The policy strategy to be adopted to deal with the COVID-19 pandemic has gone through several iterations depending on the policy instruments available. The policy instruments currently available to deal with the COVID-19 pandemic include vaccinations, testing, and pharmaceutical and non-pharmaceutical intervention.
Currently, it is materially feasible for many governments to either stimulate the production or import of vaccine doses, test kits and materials required for pharmaceutical interventions. All governments can gather the resources or aid to support non-pharmaceutical intervention if they put in place appropriate complementary policies.
The policy strategies currently employed in tackling the COVID-19 pandemic may be broadly classified into two: "living with COVID-19" and "dynamic zero-COVID-19." The "living with COVID-19" strategy involves the government accepting a certain range of infection rates and deaths from COVID-19 in the population. This "acceptable" range may vary across countries where this strategy is adopted. As long as infections and deaths from COVID-19 are within this "acceptable" range, the government does not emphasize testing and non-pharmaceutical intervention.
However, the "living with COVID-19" strategy contradicts the laws that determine how epidemics proliferate. Let us set out these laws briefly in a non-technical manner.
Once testing is available, there will be at least four categories in a population that is affected by COVID-19: susceptible to infection, infected, quarantined or under treatment and recovered from infection. Some people who are infected may die. A person whose infection is detected through testing and survives will traverse through all four categories.
As far as COVID-19 is concerned, since immunity acquired through vaccination or past infection is not permanent, some people will always transit from the category of recovered to once again becoming susceptible. However, vaccination does reduce the likelihood of death and severe disease.
This may be due to two reasons. First, all immunity, whether through surviving past infection or COVID-19 vaccination, is not permanent because viruses such as SARS-CoV-2 mutate continuously. Newer virus variants may be more transmissible, possibly evading existing vaccines, or more virulent with a greater mortality or hospitalization rate or both. "Living with COVID-19" is an open invitation for SARS-Cov-2 to mutate unless one contracts a benign variant by chance, one with no mortality, low hospitalization or contained by existing vaccines.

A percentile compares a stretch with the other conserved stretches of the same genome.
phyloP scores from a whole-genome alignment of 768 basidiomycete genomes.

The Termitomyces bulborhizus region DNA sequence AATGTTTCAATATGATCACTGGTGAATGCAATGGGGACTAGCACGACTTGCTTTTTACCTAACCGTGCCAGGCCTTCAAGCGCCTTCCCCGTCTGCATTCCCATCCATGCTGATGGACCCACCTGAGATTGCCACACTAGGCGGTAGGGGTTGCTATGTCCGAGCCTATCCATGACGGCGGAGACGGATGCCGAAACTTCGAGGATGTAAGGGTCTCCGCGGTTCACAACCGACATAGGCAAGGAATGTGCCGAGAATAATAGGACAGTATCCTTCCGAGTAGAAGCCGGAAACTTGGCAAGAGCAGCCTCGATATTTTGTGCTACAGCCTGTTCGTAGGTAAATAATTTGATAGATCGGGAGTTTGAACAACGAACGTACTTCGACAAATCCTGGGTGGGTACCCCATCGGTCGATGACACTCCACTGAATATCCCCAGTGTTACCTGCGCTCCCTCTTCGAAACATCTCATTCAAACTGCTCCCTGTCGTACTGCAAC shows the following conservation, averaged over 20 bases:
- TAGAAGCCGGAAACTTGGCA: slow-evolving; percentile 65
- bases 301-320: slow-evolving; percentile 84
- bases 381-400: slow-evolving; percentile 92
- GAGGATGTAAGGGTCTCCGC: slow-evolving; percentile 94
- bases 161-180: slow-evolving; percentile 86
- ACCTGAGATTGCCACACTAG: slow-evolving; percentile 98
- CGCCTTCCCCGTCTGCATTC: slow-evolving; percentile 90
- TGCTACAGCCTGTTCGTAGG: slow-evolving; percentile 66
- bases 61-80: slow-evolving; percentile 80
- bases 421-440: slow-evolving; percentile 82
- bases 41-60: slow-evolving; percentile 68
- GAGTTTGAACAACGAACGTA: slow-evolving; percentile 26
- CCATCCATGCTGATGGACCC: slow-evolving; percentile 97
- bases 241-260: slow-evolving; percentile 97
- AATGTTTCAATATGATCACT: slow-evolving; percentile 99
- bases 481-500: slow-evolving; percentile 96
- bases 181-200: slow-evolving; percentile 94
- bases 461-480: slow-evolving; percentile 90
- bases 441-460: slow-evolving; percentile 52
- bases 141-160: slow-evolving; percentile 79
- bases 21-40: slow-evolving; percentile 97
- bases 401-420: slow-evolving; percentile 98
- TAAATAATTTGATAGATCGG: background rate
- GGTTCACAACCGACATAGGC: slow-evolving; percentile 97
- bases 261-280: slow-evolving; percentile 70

For "living with COVID-19" to be an optimal strategy, this benign variant must rapidly infect a sufficiently large number of people and confer immunity against future variants of the virus. The conjunction of all these chance factors is quite unlikely in the foreseeable future and cannot constitute a basis for rational policymaking.
"Living with COVID-19," despite being epidemiologically unscientific, is upheld by some policymakers since "living with COVID-19" has ostensibly lower economic costs. However, if there are repeated waves of infection resurgence and deaths requiring non-pharmaceutical interventions, such as full or partial lockdowns and repeated booster doses of the vaccine, then the cumulative economic cost from "living with COVID-19" may exceed that of an alternative strategy.
Further, a fundamental objection to the "living with COVID-19" strategy is that some people will keep dying from it. All those who advocate for the "living with COVID-19" strategy are explicitly or implicitly imputing a finite economic value to each life and therefore are "willing" to let a certain number of people die to "keep the economy going" and to "preserve freedoms."
Since the first argument is not necessarily valid for the aforementioned reasons, let us consider the second argument. "Preserving freedoms" is only a euphemism for an attempt to manufacture consent among the deprived about why the state cannot mobilize the resources from the elite to try and protect the lives and livelihoods of the deprived. Elites are wary about the possibility of such support measures persisting after the end of the pandemic.
Further, elites are chary that the solidarity that inheres in effectively combating the pandemic may impose fetters on their ability to determine the contours of policymaking in the future. In other words, elites tend to further a "living with COVID-19" strategy since it is more conducive to their long-term private interests even if it damages these very same private interests in the short term.
The "dynamic zero-COVID-19" strategy is the principal alternative to "living with COVID-19." A "dynamic zero-COVID-19" strategy involves an attempt to control and eliminate every incidence of COVID-19 infection.